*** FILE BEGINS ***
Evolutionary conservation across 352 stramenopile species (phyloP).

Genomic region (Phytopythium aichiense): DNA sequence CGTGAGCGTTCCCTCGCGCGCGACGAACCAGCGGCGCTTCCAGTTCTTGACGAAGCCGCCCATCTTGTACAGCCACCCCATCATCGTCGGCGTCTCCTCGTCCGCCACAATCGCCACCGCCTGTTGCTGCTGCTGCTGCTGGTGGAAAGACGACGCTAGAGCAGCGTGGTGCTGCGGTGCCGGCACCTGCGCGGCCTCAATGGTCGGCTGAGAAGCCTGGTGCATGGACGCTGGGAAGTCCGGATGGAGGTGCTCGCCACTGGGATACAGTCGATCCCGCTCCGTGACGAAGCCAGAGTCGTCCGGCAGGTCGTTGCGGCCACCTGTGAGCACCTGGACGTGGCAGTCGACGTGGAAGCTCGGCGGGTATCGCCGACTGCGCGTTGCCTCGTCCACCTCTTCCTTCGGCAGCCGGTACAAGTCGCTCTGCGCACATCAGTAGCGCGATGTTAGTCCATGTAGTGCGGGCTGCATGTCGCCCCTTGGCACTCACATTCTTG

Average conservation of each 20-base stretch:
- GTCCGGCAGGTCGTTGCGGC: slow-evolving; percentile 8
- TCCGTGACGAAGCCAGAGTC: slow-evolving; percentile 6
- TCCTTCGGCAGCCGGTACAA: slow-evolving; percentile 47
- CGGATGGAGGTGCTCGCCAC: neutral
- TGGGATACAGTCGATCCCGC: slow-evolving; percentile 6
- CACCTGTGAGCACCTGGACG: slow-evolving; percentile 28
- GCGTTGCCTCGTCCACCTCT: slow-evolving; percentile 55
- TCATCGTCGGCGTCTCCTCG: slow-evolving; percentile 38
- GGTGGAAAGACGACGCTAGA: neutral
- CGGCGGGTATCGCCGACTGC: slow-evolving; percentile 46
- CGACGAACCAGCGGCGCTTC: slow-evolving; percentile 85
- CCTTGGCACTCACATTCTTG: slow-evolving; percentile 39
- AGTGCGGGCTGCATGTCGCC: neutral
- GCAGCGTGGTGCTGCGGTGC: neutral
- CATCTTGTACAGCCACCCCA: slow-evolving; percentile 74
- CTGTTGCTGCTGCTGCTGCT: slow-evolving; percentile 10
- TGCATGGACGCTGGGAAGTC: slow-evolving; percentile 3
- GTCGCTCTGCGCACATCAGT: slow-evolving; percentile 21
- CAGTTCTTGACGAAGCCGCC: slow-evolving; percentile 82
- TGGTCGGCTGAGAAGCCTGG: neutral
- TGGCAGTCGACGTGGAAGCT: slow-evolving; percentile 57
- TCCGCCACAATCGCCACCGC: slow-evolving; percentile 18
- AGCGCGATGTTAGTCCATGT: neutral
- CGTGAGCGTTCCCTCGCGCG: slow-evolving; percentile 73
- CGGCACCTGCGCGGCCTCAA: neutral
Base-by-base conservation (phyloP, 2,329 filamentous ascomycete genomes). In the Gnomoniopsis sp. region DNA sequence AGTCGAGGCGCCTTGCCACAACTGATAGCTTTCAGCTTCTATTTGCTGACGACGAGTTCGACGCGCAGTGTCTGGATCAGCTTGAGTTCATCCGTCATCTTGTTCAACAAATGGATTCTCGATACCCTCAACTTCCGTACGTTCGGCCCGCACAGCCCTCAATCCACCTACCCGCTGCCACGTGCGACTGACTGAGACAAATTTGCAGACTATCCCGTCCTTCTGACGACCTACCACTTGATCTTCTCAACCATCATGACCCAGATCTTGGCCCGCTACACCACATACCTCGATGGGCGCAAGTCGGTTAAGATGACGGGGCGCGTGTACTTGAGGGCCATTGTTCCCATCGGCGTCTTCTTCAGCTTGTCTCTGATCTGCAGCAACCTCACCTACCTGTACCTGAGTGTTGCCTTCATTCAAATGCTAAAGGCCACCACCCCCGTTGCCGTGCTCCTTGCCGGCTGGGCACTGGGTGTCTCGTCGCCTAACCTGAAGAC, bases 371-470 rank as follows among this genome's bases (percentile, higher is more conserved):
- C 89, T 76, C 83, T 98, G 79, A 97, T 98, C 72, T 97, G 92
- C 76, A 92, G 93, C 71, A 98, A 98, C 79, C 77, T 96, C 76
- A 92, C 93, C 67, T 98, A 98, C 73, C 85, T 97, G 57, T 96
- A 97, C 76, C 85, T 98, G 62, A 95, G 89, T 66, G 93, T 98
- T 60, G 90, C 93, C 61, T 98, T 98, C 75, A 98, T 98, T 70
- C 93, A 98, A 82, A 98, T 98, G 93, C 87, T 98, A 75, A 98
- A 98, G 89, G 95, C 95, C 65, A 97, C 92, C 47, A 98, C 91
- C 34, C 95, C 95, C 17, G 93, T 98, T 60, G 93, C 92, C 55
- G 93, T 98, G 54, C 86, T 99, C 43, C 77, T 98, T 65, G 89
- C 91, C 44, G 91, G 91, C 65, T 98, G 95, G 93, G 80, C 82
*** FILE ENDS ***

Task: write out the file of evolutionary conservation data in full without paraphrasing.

Evolutionary conservation across 352 stramenopile species (phyloP).

Genomic region (Phytopythium aichiense): DNA sequence CGTGAGCGTTCCCTCGCGCGCGACGAACCAGCGGCGCTTCCAGTTCTTGACGAAGCCGCCCATCTTGTACAGCCACCCCATCATCGTCGGCGTCTCCTCGTCCGCCACAATCGCCACCGCCTGTTGCTGCTGCTGCTGCTGGTGGAAAGACGACGCTAGAGCAGCGTGGTGCTGCGGTGCCGGCACCTGCGCGGCCTCAATGGTCGGCTGAGAAGCCTGGTGCATGGACGCTGGGAAGTCCGGATGGAGGTGCTCGCCACTGGGATACAGTCGATCCCGCTCCGTGACGAAGCCAGAGTCGTCCGGCAGGTCGTTGCGGCCACCTGTGAGCACCTGGACGTGGCAGTCGACGTGGAAGCTCGGCGGGTATCGCCGACTGCGCGTTGCCTCGTCCACCTCTTCCTTCGGCAGCCGGTACAAGTCGCTCTGCGCACATCAGTAGCGCGATGTTAGTCCATGTAGTGCGGGCTGCATGTCGCCCCTTGGCACTCACATTCTTG

Average conservation of each 20-base stretch:
- GTCCGGCAGGTCGTTGCGGC: slow-evolving; percentile 8
- TCCGTGACGAAGCCAGAGTC: slow-evolving; percentile 6
- TCCTTCGGCAGCCGGTACAA: slow-evolving; percentile 47
- CGGATGGAGGTGCTCGCCAC: neutral
- TGGGATACAGTCGATCCCGC: slow-evolving; percentile 6
- CACCTGTGAGCACCTGGACG: slow-evolving; percentile 28
- GCGTTGCCTCGTCCACCTCT: slow-evolving; percentile 55
- TCATCGTCGGCGTCTCCTCG: slow-evolving; percentile 38
- GGTGGAAAGACGACGCTAGA: neutral
- CGGCGGGTATCGCCGACTGC: slow-evolving; percentile 46
- CGACGAACCAGCGGCGCTTC: slow-evolving; percentile 85
- CCTTGGCACTCACATTCTTG: slow-evolving; percentile 39
- AGTGCGGGCTGCATGTCGCC: neutral
- GCAGCGTGGTGCTGCGGTGC: neutral
- CATCTTGTACAGCCACCCCA: slow-evolving; percentile 74
- CTGTTGCTGCTGCTGCTGCT: slow-evolving; percentile 10
- TGCATGGACGCTGGGAAGTC: slow-evolving; percentile 3
- GTCGCTCTGCGCACATCAGT: slow-evolving; percentile 21
- CAGTTCTTGACGAAGCCGCC: slow-evolving; percentile 82
- TGGTCGGCTGAGAAGCCTGG: neutral
- TGGCAGTCGACGTGGAAGCT: slow-evolving; percentile 57
- TCCGCCACAATCGCCACCGC: slow-evolving; percentile 18
- AGCGCGATGTTAGTCCATGT: neutral
- CGTGAGCGTTCCCTCGCGCG: slow-evolving; percentile 73
- CGGCACCTGCGCGGCCTCAA: neutral
Base-by-base conservation (phyloP, 2,329 filamentous ascomycete genomes). In the Gnomoniopsis sp. region DNA sequence AGTCGAGGCGCCTTGCCACAACTGATAGCTTTCAGCTTCTATTTGCTGACGACGAGTTCGACGCGCAGTGTCTGGATCAGCTTGAGTTCATCCGTCATCTTGTTCAACAAATGGATTCTCGATACCCTCAACTTCCGTACGTTCGGCCCGCACAGCCCTCAATCCACCTACCCGCTGCCACGTGCGACTGACTGAGACAAATTTGCAGACTATCCCGTCCTTCTGACGACCTACCACTTGATCTTCTCAACCATCATGACCCAGATCTTGGCCCGCTACACCACATACCTCGATGGGCGCAAGTCGGTTAAGATGACGGGGCGCGTGTACTTGAGGGCCATTGTTCCCATCGGCGTCTTCTTCAGCTTGTCTCTGATCTGCAGCAACCTCACCTACCTGTACCTGAGTGTTGCCTTCATTCAAATGCTAAAGGCCACCACCCCCGTTGCCGTGCTCCTTGCCGGCTGGGCACTGGGTGTCTCGTCGCCTAACCTGAAGAC, bases 371-470 rank as follows among this genome's bases (percentile, higher is more conserved):
- C 89, T 76, C 83, T 98, G 79, A 97, T 98, C 72, T 97, G 92
- C 76, A 92, G 93, C 71, A 98, A 98, C 79, C 77, T 96, C 76
- A 92, C 93, C 67, T 98, A 98, C 73, C 85, T 97, G 57, T 96
- A 97, C 76, C 85, T 98, G 62, A 95, G 89, T 66, G 93, T 98
- T 60, G 90, C 93, C 61, T 98, T 98, C 75, A 98, T 98, T 70
- C 93, A 98, A 82, A 98, T 98, G 93, C 87, T 98, A 75, A 98
- A 98, G 89, G 95, C 95, C 65, A 97, C 92, C 47, A 98, C 91
- C 34, C 95, C 95, C 17, G 93, T 98, T 60, G 93, C 92, C 55
- G 93, T 98, G 54, C 86, T 99, C 43, C 77, T 98, T 65, G 89
- C 91, C 44, G 91, G 91, C 65, T 98, G 95, G 93, G 80, C 82